Lethal Memories was a real rollercoaster ride to the end. Well researched, it tells the story of three Palestinian boys in Cyprus forced to watch as the female members of their family are raped in front of them. That is something no one can forget; revenge is often talked about but not always carried out. Thirty years later their targets are British Royal Navy destroyers and their crews. Another young boy, a British child, was on Cyprus at the same time. He watched his mother's arm ripped off by the blast of the bombs that exploded on the beach. Thirty years on, he's fighting global terrorism. This well-written thriller keeps the reader on their toes, gritty and brutal taking the reader from London to Lahore. It is a frightening read although surrounded by acts of terrorism on the news, this brings the reader face to face with reality. This story kept me reading on till the very end, a recommended book. Jane Brown, A LoveReading Ambassador
Such a great read oh my goodness this authors first trip and to climb Kilimanjaro was certainly not for the faint hearted most of us would have packed up and gone home but not this determined author and all in the name of charity. Then years later the author and this time with his wife walking with lions, in search of Rhinos, beautiful scenery and the dreaded mountain to climb! and will they climb this? It is an interesting read, fascinating accounts of Africa (I've never been but just loved the descriptions, the wildlife and culture) I take my hat off to him not sure if I would follow in his footsteps but has given me a great read on my holiday. This author writes a good story and keeps the reader on their toes. This author has written a number of books of his adventures and I will certainly be following him and catching up on what I have been missing. Jane Brown, A LoveReading Ambassador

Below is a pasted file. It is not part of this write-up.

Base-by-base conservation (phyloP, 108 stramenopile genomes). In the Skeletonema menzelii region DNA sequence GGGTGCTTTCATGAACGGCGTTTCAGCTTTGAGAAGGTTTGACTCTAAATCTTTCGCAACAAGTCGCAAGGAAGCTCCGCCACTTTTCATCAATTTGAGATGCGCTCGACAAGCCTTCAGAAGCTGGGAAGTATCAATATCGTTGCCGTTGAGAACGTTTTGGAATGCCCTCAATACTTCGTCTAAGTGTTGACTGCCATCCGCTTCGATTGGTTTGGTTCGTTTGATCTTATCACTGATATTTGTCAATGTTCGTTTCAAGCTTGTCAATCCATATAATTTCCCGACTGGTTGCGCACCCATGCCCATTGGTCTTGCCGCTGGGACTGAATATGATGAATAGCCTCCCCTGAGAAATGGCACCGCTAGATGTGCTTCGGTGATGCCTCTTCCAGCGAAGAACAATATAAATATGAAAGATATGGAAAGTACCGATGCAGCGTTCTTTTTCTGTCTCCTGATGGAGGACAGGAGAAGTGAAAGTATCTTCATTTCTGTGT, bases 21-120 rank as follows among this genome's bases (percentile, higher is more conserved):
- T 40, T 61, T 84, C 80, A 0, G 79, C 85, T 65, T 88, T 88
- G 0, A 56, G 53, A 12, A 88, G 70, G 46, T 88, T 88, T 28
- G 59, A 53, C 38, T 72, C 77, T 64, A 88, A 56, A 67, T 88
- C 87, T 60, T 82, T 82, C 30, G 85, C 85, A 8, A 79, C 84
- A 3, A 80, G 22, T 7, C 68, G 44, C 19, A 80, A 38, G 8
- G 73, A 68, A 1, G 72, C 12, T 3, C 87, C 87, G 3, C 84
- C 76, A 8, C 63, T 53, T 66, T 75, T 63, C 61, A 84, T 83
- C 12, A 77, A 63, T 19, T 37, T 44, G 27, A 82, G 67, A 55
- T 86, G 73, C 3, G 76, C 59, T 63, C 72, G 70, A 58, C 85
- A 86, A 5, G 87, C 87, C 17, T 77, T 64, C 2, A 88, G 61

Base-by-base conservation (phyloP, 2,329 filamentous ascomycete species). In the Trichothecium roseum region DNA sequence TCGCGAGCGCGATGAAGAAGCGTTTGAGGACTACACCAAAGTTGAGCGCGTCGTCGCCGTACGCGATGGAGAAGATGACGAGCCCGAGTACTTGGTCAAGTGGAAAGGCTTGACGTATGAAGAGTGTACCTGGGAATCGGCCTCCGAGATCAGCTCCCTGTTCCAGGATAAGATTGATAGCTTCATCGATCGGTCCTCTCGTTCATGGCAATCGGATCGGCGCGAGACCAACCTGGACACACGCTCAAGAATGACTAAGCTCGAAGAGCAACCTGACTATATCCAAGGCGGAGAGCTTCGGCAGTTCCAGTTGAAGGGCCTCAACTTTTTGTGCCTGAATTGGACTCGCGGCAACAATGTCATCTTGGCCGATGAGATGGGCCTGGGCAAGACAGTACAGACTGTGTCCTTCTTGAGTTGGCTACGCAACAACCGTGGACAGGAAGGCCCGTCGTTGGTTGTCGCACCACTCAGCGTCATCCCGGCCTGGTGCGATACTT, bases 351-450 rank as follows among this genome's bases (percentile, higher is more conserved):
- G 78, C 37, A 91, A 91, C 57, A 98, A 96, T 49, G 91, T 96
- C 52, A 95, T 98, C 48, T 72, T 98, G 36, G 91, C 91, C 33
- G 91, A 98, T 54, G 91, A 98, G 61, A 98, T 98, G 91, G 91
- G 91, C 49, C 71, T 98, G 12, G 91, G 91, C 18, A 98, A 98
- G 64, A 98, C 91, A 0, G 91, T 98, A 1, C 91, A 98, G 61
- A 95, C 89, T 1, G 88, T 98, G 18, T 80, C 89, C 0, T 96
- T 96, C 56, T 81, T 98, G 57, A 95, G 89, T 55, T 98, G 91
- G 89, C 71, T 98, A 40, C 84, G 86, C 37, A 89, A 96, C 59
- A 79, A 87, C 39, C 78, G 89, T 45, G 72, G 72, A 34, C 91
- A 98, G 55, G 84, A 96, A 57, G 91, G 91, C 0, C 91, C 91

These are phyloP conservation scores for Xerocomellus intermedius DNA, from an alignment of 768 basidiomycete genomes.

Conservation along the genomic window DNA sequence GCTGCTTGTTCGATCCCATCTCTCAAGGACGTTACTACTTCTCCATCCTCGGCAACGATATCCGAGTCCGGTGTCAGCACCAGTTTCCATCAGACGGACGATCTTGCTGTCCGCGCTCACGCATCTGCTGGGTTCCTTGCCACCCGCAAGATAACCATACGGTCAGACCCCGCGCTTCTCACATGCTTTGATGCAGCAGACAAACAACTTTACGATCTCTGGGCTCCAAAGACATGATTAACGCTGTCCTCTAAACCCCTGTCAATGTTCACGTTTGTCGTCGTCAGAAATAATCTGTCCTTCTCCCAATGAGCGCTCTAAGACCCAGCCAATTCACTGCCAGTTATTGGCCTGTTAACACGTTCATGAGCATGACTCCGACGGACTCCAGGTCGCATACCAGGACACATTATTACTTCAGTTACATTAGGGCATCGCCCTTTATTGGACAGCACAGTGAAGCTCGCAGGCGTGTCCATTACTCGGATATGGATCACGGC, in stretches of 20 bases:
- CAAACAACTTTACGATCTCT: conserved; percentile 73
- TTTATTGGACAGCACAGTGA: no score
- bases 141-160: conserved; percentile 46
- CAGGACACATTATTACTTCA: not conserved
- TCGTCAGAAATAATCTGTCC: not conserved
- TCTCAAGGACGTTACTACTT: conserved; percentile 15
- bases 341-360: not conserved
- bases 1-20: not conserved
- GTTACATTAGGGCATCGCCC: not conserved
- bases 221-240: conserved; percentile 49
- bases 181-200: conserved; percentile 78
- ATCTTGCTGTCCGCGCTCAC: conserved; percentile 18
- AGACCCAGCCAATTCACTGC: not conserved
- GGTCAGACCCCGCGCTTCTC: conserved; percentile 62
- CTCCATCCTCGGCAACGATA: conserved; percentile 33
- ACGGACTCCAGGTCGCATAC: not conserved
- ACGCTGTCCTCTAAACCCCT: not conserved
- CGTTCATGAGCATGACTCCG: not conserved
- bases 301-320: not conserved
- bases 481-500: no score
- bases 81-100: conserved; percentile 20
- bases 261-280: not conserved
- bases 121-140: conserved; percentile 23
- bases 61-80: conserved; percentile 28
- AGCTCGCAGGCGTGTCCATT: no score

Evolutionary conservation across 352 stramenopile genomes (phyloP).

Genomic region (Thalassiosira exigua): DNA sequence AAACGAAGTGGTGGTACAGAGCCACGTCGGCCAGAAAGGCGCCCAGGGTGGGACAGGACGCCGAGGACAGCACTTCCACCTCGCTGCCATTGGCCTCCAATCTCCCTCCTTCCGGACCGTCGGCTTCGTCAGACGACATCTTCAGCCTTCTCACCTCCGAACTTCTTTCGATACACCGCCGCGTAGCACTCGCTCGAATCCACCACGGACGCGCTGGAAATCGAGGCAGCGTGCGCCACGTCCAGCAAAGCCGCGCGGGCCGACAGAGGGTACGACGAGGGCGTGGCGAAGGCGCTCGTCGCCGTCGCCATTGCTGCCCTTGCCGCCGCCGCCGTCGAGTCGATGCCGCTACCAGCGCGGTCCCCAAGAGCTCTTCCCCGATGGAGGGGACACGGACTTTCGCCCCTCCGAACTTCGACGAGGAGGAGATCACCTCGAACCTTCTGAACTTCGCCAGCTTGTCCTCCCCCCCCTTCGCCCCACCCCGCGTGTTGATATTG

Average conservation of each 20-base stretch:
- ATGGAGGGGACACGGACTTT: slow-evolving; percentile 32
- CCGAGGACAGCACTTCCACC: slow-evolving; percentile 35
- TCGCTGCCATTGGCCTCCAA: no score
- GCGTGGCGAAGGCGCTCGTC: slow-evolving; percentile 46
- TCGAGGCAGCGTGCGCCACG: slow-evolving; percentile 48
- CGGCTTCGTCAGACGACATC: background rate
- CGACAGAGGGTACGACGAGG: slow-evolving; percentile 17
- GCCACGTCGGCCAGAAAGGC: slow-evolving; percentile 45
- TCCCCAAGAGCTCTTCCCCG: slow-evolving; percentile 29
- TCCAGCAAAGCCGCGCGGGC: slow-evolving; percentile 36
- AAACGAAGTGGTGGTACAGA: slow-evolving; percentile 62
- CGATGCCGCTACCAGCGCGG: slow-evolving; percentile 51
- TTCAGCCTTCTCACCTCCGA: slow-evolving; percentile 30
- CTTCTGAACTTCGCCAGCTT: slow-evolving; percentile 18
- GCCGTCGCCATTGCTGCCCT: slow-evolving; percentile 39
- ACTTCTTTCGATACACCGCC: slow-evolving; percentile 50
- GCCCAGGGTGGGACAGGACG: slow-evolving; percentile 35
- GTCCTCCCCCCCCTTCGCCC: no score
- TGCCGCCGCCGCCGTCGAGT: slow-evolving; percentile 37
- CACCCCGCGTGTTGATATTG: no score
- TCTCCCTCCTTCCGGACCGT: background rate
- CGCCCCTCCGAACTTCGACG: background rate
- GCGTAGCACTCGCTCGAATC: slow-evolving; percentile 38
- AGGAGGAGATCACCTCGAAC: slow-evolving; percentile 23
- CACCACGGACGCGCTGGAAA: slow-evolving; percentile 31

Lauren Patterson, an American PhD student, makes a remarkable discovery and accidently finds the diaries of Leonardo da Vinci's assistant. Paulo del Rossi's diaries then lead us through love stories, drama, blackmail, murder and the aftermath of monumental deception. The modern day quest to uncover the historical truths are fantastically interesting. Immersive and intriguing, Paulo del Rossi and Lauren guide us through the Renaissance in Florence to Nazi Germany and into the local Costa coffee shop with ease. We even discover the secret of Mona Lisa's smile and follow a tender love story that spans across the years. A fantastic read.